NewsUSAThe winter storm leaves almost thirty dead in the US and is concentrated to the west of the State of New York

The winter storm leaves almost thirty dead in the US and is concentrated to the west of the State of New York

The Arctic front that has covered more than half of the US territory with snow and ice during the Christmas weekend has begun to subside this Sunday, although the week will also start with temperatures below zero in the northwest of the country. Almost thirty deaths in accidents caused by bad weather -seven of them in the northwest of the State of New York-, more than 1.6 million homes without electricity and nightmare days in air transport, with thousands of cancellations , are the main traces left by a storm described as historic by the National Weather Service (NWS, in its English acronym). Regarding the number of fatalities, many of them trapped in their vehicles by the snow, NBC News puts the balance at 28, while CNN reports a total of 26.

Although the snow spared the Big Apple, northwestern New York State spent Christmas Eve under a seven-foot blanket as the nation’s largest power company advised all its customers in the state in text messages to lower the temperature on the thermostat to conserve energy, due to “extreme cold, high demand and interstate distribution issues that are causing natural gas supply shortages.” New York City, under blazing sunshine that has lasted all weekend, experienced a 50-degree drop in temperatures between early Friday morning and Saturday morning, according to the traditional measurement in Central Park. The thermometer had not dropped this much in the Big Apple since January 2019.

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Although the Arctic front weakens as it moves east, it is still “extremely dangerous to travel in these conditions” in the northwestern half of the country, the NWS recalled. At noon this Sunday, nearly 200,000 people were under alert for a snow storm, most of them in New York State. On Christmas Eve there had been four million, and more than 200 million throughout the country. The Buffalo airport, in the northwest of the state, remains closed although the number of canceled flights, less than 3,000 according to the Flight Aware tracking website, is lower than in previous days. The Milwaukee (Wisconsin) airport is also closed.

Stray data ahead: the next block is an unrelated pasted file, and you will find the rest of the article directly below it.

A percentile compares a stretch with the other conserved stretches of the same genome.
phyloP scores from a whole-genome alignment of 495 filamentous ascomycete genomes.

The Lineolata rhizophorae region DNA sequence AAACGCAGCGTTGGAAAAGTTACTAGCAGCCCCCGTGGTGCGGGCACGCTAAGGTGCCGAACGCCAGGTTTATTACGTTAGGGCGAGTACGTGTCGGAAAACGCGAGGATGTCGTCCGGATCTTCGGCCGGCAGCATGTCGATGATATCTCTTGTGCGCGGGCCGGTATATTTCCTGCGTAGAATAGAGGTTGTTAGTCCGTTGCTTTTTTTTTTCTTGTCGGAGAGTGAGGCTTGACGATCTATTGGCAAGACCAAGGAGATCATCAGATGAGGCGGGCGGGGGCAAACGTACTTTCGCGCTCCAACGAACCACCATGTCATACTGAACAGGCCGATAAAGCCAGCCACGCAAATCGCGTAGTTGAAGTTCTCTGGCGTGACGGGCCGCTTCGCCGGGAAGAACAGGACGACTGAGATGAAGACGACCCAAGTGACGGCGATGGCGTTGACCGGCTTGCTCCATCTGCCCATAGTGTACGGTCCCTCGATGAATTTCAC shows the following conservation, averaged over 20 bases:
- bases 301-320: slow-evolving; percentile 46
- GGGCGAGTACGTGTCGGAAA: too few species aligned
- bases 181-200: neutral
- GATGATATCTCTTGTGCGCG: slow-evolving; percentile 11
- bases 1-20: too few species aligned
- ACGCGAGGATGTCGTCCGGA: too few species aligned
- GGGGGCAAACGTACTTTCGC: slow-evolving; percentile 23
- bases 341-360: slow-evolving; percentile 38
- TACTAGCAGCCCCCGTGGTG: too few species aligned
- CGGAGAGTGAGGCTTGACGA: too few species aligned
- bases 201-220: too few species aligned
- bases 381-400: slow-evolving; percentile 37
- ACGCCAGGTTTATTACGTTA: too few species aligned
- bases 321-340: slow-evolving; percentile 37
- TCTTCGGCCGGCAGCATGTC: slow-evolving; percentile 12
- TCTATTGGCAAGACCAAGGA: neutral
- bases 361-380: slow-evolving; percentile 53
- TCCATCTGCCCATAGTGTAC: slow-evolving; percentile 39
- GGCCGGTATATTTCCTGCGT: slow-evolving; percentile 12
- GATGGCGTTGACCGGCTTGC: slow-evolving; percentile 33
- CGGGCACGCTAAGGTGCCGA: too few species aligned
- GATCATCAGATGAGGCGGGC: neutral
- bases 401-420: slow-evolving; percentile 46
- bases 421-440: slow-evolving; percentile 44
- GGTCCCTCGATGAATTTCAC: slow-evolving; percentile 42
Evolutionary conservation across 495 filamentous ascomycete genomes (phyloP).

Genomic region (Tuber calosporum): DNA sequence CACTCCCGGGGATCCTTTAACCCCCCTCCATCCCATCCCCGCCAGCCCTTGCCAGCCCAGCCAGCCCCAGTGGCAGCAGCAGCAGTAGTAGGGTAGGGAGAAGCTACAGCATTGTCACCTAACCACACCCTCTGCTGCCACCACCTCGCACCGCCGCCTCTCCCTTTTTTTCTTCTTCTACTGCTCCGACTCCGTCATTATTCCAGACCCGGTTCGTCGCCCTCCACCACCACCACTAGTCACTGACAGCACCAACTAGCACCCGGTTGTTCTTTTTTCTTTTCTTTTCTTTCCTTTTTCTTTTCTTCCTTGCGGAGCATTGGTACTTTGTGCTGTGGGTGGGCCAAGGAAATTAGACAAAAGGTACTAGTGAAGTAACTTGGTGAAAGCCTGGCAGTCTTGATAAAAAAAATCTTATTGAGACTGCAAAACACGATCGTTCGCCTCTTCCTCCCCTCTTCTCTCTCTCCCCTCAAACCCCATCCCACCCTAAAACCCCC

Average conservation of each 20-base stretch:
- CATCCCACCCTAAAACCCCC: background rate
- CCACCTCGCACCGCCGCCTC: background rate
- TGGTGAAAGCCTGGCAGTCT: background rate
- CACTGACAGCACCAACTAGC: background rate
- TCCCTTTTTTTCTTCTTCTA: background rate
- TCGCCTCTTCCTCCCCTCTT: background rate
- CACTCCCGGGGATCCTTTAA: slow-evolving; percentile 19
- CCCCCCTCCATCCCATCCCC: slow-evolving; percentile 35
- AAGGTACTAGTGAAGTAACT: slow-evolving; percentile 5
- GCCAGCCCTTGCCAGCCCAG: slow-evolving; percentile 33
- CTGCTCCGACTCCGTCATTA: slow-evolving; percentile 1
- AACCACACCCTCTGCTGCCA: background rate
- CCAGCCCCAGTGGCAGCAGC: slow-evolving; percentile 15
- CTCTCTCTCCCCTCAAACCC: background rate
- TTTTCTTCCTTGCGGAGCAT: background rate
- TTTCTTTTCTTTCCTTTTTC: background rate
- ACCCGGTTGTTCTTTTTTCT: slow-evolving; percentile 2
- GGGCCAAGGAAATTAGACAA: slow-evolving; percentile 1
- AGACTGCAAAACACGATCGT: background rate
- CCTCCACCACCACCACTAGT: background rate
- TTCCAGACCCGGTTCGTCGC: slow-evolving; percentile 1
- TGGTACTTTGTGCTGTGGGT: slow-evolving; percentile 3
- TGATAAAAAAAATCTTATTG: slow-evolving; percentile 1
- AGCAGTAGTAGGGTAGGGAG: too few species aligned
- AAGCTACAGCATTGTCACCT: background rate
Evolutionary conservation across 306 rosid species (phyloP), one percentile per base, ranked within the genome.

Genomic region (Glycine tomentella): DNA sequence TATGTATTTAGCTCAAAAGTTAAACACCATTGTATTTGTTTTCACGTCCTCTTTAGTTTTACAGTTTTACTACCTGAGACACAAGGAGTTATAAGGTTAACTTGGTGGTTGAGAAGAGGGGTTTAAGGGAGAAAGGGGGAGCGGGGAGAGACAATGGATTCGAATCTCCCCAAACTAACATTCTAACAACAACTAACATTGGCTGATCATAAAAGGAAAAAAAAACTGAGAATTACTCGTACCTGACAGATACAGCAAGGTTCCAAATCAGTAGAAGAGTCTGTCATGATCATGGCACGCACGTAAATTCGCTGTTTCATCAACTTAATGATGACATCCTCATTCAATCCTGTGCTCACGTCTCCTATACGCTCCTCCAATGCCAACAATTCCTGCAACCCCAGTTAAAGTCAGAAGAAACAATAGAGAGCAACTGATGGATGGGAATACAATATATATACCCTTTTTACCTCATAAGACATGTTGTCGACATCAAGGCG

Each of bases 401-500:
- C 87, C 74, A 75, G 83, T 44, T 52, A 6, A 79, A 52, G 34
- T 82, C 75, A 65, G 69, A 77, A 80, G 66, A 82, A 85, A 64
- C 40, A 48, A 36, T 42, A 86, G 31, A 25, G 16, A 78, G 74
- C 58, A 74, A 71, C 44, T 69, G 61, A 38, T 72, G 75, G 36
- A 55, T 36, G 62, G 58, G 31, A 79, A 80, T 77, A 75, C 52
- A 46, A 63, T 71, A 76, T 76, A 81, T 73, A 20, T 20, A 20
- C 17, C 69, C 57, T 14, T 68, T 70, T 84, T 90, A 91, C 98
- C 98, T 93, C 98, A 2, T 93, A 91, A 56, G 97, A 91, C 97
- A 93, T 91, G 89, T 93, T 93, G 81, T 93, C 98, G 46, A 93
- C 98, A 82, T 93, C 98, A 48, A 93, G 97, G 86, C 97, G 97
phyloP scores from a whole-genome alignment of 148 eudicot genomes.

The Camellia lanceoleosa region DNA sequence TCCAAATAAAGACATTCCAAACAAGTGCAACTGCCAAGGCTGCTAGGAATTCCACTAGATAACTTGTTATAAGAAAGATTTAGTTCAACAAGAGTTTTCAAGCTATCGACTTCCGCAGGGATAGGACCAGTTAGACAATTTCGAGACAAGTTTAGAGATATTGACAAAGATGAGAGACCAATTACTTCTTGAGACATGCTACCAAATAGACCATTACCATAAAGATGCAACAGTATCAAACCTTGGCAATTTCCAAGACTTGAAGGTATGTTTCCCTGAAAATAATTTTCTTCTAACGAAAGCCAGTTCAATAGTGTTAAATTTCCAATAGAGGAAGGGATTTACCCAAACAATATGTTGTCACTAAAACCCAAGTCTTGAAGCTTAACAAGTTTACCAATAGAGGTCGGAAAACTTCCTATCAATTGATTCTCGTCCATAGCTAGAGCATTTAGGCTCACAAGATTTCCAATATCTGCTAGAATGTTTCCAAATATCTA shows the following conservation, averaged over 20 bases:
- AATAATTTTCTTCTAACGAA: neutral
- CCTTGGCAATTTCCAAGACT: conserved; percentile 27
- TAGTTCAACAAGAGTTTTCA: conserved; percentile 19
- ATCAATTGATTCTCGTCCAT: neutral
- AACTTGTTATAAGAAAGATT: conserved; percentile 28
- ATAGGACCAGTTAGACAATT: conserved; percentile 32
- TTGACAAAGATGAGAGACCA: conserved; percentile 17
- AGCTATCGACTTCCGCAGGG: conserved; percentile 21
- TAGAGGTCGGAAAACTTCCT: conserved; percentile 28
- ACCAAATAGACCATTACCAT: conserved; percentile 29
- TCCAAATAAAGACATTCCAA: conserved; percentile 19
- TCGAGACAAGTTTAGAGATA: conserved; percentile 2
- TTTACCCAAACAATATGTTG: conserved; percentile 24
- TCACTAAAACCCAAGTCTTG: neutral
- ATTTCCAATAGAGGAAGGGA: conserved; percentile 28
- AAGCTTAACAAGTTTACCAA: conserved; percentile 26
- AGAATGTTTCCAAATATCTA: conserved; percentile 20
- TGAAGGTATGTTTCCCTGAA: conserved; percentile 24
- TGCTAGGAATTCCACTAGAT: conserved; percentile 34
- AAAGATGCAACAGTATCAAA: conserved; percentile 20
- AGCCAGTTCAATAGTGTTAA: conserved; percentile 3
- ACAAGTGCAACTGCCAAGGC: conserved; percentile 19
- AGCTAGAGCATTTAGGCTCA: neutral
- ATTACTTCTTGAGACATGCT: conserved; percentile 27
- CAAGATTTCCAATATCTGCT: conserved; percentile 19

The electricity supply, which left more than 1.5 million homes without light between Friday and Saturday, has been restored for the most part, and at noon this Sunday only some 260,000 users were left without service, according to data from the web Power Outage.

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The NWS on Thursday called the winter storm, an arctic air mass, or polar vortex — a large, rotating mass of cold air that often circles the Arctic but occasionally drifts south of the pole, historic. “A storm that only happens once in a generation,” specified the meteorological service.

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The anger of the commentator and his viral video

The anecdote of a weekend marked by chaos in transportation and celebrations behind closed doors was the improvised live coverage of an Iowa sports commentator, forced by his network to narrate from the street, under the snowfall, the inclement weather during an endless live program dedicated to the storm. Mark Woodley, a sports reporter for KWWL News 7, NBC’s local station in Waterloo, Iowa, was literally pushed out into the street, where he repeatedly went live. As a video that soon went viral shows, the reporter was becoming increasingly irritated, says the Axios portal. When the presenter asked him from the studio what the feeling was on the street, Woodley replied: “Just like eight minutes ago, when you asked me the same question … It’s amazing, Ryan,” he replied with an annoyed tone.

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“What better time to ask the sports guy to come in about five hours earlier than he normally would get up, expose himself to the wind, snow and cold, and tell other people not to do the same,” Woodley ranted. “It’s been a really long show, can I get back to my post?” He then tweeted a clip of the live broadcast with the message: “This is what happens when you ask the sports guy to cover a blizzard for a morning show.” The video has achieved seven million views, although it is unknown if the reporter has received any reprimand – or congratulations – from his bosses. His comments, yes, earned him the name of Internet users’ favorite weather man.

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